Ralph Nader goes from auto industry nemesis to Hall of Famer

Here's what a Takata airbag explosion looks like
Here's what a Takata airbag explosion looks like

Ralph Nader is being honored by the auto industry, of which he has been a persistent critic for more than 50 years.

Nader will be inducted in the Automotive Hall of Fame in Dearborn, Michigan, on July 21 for his work on behalf of improving auto safety. Nader first came to public attention with his 1965 best seller: "Unsafe at Any Speed - The Designed-In Dangers of the American Automobile." The book focused much of its criticism on the Chevrolet Corvair, a sports car with an engine in the rear of the car. Difficult to handle, the car was involved in many crashes and prompted more than 100 lawsuits against GM (GM).

Nader said he was "pretty astounded" when he was told he would be inducted.

"It must have been a case of mistaken identity," he told CNNMoney.

Nader said he called Clarence Ditlow, the head of the Center for Auto Safety, and Joan Claybook, a former National Highway Traffic Safety administrator, and the first thing he told each was, "You won't believe this."

His work on auto safety helped impose a number of safety regulations in cars, such as requiring the installation of seat belts, and he helped to win the creation of the National Highway Traffic Safety Administration, the federal agency which requires dangerous cars to be recalled. There has been a steady decline in U.S. traffic fatalities since 1972 even as there were more vehicles on the roads.

Nader will join a group mostly made up of automobile executives and engineers, such as Henry Ford, Harvey Firestone and Lee Iacocca. Other 2016 inductees include Alan Mulally, the retired Ford Motors (F) CEO credited with turning around the company and keeping it out of bankruptcy during the financial crisis. All inductees are selected by a committee made up of the museum's directors.

nader corvair
Ralph Nader with the Chevy Corvair, the car he highlighted in his book 'Unsafe at any speed'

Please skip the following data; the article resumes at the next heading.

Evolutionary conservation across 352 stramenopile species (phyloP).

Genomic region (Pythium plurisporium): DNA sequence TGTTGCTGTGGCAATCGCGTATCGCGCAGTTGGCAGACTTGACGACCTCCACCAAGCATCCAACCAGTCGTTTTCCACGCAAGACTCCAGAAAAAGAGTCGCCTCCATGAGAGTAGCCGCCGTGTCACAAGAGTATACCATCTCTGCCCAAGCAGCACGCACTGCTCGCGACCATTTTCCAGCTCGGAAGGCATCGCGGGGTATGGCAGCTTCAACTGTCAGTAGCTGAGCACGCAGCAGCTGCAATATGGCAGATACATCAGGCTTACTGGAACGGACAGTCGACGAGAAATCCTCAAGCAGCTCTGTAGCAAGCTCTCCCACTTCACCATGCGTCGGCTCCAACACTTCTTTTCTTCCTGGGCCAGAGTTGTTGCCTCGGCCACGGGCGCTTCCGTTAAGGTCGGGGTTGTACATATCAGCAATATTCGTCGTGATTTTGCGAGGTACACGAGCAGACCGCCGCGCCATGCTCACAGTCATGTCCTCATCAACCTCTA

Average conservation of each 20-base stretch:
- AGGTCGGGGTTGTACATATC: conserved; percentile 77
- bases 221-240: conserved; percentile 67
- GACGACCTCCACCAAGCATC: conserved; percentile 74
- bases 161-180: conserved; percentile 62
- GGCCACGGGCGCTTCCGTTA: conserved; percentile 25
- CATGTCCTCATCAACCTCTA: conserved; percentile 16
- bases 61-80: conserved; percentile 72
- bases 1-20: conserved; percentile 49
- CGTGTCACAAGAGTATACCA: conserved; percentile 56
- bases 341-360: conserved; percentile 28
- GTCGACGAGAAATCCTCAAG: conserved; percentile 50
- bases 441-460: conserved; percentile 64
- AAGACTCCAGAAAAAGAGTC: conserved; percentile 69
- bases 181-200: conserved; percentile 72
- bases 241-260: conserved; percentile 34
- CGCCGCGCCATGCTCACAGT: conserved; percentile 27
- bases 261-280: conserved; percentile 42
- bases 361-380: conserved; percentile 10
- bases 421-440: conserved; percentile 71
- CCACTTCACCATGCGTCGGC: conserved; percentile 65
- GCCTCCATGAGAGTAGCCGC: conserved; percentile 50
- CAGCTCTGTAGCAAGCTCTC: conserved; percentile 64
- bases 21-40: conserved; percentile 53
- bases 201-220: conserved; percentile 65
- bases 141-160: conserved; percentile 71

"There was a debate, maybe more than the average person," said Bill Chapin, president of the hall of fame and a member of the committee. "If we were doing this in 1965, it might be a problem. But today people recognize the value of what he accomplished."

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Even some of those who have been harsh critics of Nader agree there's been a change for the better on auto safety due to his work.

"The book had a seminal effect," said 2013 hall inductee Bob Lutz, who was a top executive at all three major U.S. automakers in an interview last year with the New York Times. "I don't like Ralph Nader and I didn't like the book, but there was definitely a role for government in automotive safety."

Nader said he does appreciate that cars are much safer today than they were 50 years ago. He estimates that 3.5 million lives have been saved because of the improved safety of the cars. He said there are three reasons for improvement - government regulation, liability lawsuits and the fact that safer cars are now a selling point.

"That was a taboo in 1965 - they kept saying safety doesn't sell," he said. "Today it's part of most of their marketing campaigns."

But he said he's disturbed by continued safety and quality control problems that have led to record recalls in recent years.

Nader is different from other Hall of Fame inductees in other ways - he hasn't owned a car since a 1949 Studebaker. "I have to be carefull. If I owned a car the automaker would find out and do an ad saying 'Ralph Nader owns this car,'" he said.

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